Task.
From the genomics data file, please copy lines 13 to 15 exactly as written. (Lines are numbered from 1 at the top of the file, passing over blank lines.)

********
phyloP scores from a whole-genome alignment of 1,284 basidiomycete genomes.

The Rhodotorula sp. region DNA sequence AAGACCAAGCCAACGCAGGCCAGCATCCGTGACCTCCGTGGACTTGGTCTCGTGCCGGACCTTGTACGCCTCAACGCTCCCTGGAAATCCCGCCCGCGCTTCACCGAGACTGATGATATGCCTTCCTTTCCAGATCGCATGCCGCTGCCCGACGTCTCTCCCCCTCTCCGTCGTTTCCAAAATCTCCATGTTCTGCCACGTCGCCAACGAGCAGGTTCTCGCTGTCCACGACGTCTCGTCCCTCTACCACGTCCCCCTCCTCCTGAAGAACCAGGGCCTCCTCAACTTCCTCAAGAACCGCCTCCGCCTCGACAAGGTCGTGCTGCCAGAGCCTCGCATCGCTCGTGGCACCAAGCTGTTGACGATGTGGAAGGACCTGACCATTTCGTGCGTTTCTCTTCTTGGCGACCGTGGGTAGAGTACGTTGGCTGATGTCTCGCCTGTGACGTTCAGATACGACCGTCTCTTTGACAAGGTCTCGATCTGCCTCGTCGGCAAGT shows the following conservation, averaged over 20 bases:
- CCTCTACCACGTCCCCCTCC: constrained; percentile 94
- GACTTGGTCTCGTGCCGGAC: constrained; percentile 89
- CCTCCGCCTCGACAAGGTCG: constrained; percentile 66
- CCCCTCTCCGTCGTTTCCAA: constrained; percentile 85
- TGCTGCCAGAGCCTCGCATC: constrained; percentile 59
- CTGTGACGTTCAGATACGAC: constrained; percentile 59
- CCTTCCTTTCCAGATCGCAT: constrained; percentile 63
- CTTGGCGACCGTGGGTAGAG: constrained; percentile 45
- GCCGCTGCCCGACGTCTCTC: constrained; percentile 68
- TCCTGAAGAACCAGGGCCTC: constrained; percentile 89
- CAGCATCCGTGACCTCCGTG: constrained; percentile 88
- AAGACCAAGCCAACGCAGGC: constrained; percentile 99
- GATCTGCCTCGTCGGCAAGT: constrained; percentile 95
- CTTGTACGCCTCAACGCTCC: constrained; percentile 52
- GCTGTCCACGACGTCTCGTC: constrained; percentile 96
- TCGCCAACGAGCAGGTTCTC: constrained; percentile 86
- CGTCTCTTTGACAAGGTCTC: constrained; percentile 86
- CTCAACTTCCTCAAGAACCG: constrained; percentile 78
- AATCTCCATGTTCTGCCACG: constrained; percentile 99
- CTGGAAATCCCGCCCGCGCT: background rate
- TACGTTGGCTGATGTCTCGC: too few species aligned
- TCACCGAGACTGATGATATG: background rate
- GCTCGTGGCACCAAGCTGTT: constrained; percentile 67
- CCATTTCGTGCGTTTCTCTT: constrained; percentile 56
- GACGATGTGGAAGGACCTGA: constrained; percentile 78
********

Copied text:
- CAGCATCCGTGACCTCCGTG: constrained; percentile 88
- AAGACCAAGCCAACGCAGGC: constrained; percentile 99
- GATCTGCCTCGTCGGCAAGT: constrained; percentile 95